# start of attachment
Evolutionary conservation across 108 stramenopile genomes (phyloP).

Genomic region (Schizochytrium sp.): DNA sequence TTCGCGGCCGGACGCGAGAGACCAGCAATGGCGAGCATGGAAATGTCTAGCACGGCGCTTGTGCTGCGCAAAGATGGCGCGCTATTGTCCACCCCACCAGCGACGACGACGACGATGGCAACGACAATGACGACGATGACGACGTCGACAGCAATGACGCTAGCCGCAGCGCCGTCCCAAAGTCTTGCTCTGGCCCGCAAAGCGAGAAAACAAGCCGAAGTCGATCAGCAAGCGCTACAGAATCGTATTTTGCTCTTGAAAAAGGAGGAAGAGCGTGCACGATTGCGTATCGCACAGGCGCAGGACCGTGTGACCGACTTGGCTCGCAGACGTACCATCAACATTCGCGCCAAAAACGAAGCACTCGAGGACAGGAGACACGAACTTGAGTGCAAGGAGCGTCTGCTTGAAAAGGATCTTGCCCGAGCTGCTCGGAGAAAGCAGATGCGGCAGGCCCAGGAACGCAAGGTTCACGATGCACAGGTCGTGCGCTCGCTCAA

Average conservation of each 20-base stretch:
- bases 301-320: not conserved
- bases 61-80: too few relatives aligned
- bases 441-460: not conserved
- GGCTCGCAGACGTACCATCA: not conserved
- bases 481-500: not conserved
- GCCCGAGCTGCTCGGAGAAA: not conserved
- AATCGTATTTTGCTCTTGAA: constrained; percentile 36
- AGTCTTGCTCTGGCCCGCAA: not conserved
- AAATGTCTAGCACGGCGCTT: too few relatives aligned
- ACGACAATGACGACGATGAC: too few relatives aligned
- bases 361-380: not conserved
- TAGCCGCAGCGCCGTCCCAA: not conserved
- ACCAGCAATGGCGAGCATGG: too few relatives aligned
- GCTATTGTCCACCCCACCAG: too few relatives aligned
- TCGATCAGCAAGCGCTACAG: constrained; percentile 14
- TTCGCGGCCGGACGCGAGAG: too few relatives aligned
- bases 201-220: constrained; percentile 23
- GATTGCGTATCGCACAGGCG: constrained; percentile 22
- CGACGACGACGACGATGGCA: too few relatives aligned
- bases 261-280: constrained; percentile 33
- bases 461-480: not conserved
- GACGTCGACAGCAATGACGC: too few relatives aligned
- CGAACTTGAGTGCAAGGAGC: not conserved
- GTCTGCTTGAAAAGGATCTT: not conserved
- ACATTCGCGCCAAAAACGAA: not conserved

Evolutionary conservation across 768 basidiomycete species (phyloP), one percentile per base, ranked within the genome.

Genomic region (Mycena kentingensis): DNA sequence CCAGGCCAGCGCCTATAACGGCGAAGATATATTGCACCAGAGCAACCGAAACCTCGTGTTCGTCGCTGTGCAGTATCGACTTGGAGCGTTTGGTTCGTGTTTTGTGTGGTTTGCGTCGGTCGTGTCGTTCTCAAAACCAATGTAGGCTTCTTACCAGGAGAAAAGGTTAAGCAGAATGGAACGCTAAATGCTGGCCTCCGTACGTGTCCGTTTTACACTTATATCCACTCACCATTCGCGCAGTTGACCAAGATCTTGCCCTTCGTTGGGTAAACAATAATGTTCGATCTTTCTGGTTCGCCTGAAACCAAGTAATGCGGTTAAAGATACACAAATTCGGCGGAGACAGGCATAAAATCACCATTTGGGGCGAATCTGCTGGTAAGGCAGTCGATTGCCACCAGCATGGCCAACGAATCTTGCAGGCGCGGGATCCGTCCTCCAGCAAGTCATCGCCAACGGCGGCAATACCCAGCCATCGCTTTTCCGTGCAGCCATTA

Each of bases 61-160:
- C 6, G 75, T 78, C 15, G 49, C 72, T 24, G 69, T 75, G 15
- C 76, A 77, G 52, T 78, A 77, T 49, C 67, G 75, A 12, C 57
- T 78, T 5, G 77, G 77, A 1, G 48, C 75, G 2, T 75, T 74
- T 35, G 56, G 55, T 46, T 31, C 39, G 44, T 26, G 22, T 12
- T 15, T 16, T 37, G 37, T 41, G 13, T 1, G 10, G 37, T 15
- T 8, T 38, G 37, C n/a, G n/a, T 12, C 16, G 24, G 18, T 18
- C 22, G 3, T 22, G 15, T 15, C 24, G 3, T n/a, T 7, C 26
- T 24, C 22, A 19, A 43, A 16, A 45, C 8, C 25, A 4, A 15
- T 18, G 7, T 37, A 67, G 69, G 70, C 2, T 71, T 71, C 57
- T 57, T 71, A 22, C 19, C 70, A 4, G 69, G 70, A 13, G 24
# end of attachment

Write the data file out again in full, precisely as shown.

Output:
Evolutionary conservation across 108 stramenopile genomes (phyloP).

Genomic region (Schizochytrium sp.): DNA sequence TTCGCGGCCGGACGCGAGAGACCAGCAATGGCGAGCATGGAAATGTCTAGCACGGCGCTTGTGCTGCGCAAAGATGGCGCGCTATTGTCCACCCCACCAGCGACGACGACGACGATGGCAACGACAATGACGACGATGACGACGTCGACAGCAATGACGCTAGCCGCAGCGCCGTCCCAAAGTCTTGCTCTGGCCCGCAAAGCGAGAAAACAAGCCGAAGTCGATCAGCAAGCGCTACAGAATCGTATTTTGCTCTTGAAAAAGGAGGAAGAGCGTGCACGATTGCGTATCGCACAGGCGCAGGACCGTGTGACCGACTTGGCTCGCAGACGTACCATCAACATTCGCGCCAAAAACGAAGCACTCGAGGACAGGAGACACGAACTTGAGTGCAAGGAGCGTCTGCTTGAAAAGGATCTTGCCCGAGCTGCTCGGAGAAAGCAGATGCGGCAGGCCCAGGAACGCAAGGTTCACGATGCACAGGTCGTGCGCTCGCTCAA

Average conservation of each 20-base stretch:
- bases 301-320: not conserved
- bases 61-80: too few relatives aligned
- bases 441-460: not conserved
- GGCTCGCAGACGTACCATCA: not conserved
- bases 481-500: not conserved
- GCCCGAGCTGCTCGGAGAAA: not conserved
- AATCGTATTTTGCTCTTGAA: constrained; percentile 36
- AGTCTTGCTCTGGCCCGCAA: not conserved
- AAATGTCTAGCACGGCGCTT: too few relatives aligned
- ACGACAATGACGACGATGAC: too few relatives aligned
- bases 361-380: not conserved
- TAGCCGCAGCGCCGTCCCAA: not conserved
- ACCAGCAATGGCGAGCATGG: too few relatives aligned
- GCTATTGTCCACCCCACCAG: too few relatives aligned
- TCGATCAGCAAGCGCTACAG: constrained; percentile 14
- TTCGCGGCCGGACGCGAGAG: too few relatives aligned
- bases 201-220: constrained; percentile 23
- GATTGCGTATCGCACAGGCG: constrained; percentile 22
- CGACGACGACGACGATGGCA: too few relatives aligned
- bases 261-280: constrained; percentile 33
- bases 461-480: not conserved
- GACGTCGACAGCAATGACGC: too few relatives aligned
- CGAACTTGAGTGCAAGGAGC: not conserved
- GTCTGCTTGAAAAGGATCTT: not conserved
- ACATTCGCGCCAAAAACGAA: not conserved

Evolutionary conservation across 768 basidiomycete species (phyloP), one percentile per base, ranked within the genome.

Genomic region (Mycena kentingensis): DNA sequence CCAGGCCAGCGCCTATAACGGCGAAGATATATTGCACCAGAGCAACCGAAACCTCGTGTTCGTCGCTGTGCAGTATCGACTTGGAGCGTTTGGTTCGTGTTTTGTGTGGTTTGCGTCGGTCGTGTCGTTCTCAAAACCAATGTAGGCTTCTTACCAGGAGAAAAGGTTAAGCAGAATGGAACGCTAAATGCTGGCCTCCGTACGTGTCCGTTTTACACTTATATCCACTCACCATTCGCGCAGTTGACCAAGATCTTGCCCTTCGTTGGGTAAACAATAATGTTCGATCTTTCTGGTTCGCCTGAAACCAAGTAATGCGGTTAAAGATACACAAATTCGGCGGAGACAGGCATAAAATCACCATTTGGGGCGAATCTGCTGGTAAGGCAGTCGATTGCCACCAGCATGGCCAACGAATCTTGCAGGCGCGGGATCCGTCCTCCAGCAAGTCATCGCCAACGGCGGCAATACCCAGCCATCGCTTTTCCGTGCAGCCATTA

Each of bases 61-160:
- C 6, G 75, T 78, C 15, G 49, C 72, T 24, G 69, T 75, G 15
- C 76, A 77, G 52, T 78, A 77, T 49, C 67, G 75, A 12, C 57
- T 78, T 5, G 77, G 77, A 1, G 48, C 75, G 2, T 75, T 74
- T 35, G 56, G 55, T 46, T 31, C 39, G 44, T 26, G 22, T 12
- T 15, T 16, T 37, G 37, T 41, G 13, T 1, G 10, G 37, T 15
- T 8, T 38, G 37, C n/a, G n/a, T 12, C 16, G 24, G 18, T 18
- C 22, G 3, T 22, G 15, T 15, C 24, G 3, T n/a, T 7, C 26
- T 24, C 22, A 19, A 43, A 16, A 45, C 8, C 25, A 4, A 15
- T 18, G 7, T 37, A 67, G 69, G 70, C 2, T 71, T 71, C 57
- T 57, T 71, A 22, C 19, C 70, A 4, G 69, G 70, A 13, G 24